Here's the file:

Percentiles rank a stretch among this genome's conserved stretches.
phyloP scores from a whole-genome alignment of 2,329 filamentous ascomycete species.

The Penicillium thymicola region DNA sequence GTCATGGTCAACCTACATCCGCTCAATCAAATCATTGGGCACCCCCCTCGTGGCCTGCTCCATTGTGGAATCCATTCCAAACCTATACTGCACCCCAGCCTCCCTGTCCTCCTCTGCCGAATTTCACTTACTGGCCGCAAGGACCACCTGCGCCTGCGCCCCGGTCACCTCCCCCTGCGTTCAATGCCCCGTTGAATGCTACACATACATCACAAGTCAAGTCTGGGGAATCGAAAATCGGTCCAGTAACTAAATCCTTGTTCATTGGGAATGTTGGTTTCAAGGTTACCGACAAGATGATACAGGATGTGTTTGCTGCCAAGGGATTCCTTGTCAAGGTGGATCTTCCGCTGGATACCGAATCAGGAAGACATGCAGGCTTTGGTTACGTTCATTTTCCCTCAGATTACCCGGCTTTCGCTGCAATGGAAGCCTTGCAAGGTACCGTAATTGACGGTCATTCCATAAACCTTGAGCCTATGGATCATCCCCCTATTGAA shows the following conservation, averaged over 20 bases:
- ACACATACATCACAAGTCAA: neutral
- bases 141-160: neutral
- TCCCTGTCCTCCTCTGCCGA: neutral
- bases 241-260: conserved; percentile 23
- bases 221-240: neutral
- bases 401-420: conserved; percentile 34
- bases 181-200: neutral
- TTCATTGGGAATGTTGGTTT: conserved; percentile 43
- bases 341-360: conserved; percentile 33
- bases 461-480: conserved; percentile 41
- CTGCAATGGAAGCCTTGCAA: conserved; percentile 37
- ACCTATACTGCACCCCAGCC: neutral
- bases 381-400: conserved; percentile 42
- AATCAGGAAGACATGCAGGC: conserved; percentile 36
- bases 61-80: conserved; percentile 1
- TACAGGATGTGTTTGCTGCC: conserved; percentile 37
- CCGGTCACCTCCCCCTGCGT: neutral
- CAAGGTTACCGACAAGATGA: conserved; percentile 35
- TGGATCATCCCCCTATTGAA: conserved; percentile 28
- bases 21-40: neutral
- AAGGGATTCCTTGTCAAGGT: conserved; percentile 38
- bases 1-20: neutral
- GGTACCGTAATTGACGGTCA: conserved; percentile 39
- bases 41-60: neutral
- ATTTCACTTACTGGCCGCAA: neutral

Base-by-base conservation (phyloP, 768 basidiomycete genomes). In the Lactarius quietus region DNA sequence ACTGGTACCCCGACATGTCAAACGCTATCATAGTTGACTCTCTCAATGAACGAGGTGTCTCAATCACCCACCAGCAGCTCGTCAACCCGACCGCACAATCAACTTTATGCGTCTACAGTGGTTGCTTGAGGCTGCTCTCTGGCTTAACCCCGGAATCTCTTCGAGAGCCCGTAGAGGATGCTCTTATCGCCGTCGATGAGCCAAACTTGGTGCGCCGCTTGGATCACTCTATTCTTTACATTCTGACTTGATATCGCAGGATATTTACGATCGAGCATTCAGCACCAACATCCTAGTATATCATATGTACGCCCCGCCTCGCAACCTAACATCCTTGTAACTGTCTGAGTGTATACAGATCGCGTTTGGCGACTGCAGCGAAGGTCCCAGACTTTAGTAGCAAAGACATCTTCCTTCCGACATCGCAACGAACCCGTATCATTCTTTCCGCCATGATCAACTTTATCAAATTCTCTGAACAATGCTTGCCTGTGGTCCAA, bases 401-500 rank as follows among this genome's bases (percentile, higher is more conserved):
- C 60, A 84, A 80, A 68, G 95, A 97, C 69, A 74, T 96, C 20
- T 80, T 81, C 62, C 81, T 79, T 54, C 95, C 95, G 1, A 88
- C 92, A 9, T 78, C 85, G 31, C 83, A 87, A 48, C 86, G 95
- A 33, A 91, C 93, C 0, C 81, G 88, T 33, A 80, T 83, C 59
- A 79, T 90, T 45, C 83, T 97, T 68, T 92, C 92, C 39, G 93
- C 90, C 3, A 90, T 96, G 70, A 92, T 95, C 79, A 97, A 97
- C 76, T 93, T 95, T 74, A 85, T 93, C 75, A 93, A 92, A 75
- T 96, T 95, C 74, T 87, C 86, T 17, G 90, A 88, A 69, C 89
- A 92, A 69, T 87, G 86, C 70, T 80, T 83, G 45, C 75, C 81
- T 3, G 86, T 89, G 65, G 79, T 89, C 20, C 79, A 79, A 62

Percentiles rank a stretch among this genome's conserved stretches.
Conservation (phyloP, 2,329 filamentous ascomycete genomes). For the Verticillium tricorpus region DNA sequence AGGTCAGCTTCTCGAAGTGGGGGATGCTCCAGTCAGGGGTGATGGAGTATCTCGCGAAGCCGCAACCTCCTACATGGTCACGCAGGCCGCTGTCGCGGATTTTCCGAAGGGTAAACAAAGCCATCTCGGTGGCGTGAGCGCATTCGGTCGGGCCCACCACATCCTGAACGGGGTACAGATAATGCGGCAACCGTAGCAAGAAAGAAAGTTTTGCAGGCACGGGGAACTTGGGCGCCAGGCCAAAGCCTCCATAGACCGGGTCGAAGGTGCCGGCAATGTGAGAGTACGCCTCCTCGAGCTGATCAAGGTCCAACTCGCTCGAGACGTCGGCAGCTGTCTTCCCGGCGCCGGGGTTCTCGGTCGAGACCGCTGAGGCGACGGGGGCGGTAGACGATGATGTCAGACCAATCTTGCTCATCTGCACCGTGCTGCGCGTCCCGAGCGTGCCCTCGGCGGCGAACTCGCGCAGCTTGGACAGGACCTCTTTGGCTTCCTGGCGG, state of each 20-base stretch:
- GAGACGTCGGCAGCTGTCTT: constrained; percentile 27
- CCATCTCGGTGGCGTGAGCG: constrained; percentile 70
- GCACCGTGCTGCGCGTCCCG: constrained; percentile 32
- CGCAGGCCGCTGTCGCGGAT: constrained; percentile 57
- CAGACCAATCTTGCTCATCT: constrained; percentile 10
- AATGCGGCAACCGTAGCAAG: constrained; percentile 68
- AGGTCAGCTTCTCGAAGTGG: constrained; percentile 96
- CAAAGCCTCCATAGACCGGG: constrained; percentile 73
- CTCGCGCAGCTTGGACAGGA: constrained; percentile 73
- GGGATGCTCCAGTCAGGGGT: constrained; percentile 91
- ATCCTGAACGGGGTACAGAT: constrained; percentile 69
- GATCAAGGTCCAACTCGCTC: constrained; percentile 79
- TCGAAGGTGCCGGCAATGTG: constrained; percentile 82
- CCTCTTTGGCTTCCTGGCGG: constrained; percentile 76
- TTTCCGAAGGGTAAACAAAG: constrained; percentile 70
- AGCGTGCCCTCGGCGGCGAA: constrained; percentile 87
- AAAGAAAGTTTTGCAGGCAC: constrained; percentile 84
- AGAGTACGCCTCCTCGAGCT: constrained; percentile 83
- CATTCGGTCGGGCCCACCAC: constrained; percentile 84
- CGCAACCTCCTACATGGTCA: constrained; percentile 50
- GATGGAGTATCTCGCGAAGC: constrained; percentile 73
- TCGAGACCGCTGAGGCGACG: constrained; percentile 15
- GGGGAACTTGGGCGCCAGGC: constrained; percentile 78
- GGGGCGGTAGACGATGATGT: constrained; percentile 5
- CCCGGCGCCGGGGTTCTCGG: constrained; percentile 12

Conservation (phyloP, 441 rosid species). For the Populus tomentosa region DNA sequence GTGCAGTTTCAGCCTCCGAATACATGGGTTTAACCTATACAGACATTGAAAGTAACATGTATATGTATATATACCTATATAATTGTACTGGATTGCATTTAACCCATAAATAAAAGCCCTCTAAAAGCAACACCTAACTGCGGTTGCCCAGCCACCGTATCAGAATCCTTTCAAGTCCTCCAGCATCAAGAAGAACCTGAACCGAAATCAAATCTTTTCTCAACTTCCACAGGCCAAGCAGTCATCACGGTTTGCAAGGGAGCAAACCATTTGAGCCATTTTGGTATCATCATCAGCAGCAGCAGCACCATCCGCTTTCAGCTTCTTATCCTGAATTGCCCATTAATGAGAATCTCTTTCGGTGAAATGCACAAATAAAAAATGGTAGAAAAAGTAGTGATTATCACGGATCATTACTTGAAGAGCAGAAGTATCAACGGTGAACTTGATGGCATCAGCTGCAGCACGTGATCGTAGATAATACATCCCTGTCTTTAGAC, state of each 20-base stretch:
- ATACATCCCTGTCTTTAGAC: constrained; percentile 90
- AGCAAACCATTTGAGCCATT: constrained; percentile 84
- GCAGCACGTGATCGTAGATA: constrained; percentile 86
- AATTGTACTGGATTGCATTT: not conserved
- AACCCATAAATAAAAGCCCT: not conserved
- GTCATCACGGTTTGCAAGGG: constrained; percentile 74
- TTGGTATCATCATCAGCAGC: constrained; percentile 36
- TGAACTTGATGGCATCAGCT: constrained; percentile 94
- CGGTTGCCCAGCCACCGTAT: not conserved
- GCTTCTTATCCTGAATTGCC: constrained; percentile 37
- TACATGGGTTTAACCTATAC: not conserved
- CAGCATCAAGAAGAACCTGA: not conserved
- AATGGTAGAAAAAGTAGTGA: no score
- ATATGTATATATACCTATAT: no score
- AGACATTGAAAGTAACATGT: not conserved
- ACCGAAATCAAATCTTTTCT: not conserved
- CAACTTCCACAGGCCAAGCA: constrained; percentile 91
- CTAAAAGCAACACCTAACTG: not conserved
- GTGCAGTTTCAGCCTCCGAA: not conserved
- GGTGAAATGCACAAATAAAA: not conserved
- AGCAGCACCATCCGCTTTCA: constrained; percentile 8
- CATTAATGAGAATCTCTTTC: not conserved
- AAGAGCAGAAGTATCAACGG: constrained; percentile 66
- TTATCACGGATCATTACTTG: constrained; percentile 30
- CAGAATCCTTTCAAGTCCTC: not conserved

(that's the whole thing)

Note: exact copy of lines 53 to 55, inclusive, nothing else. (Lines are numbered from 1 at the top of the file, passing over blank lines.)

- GATCAAGGTCCAACTCGCTC: constrained; percentile 79
- TCGAAGGTGCCGGCAATGTG: constrained; percentile 82
- CCTCTTTGGCTTCCTGGCGG: constrained; percentile 76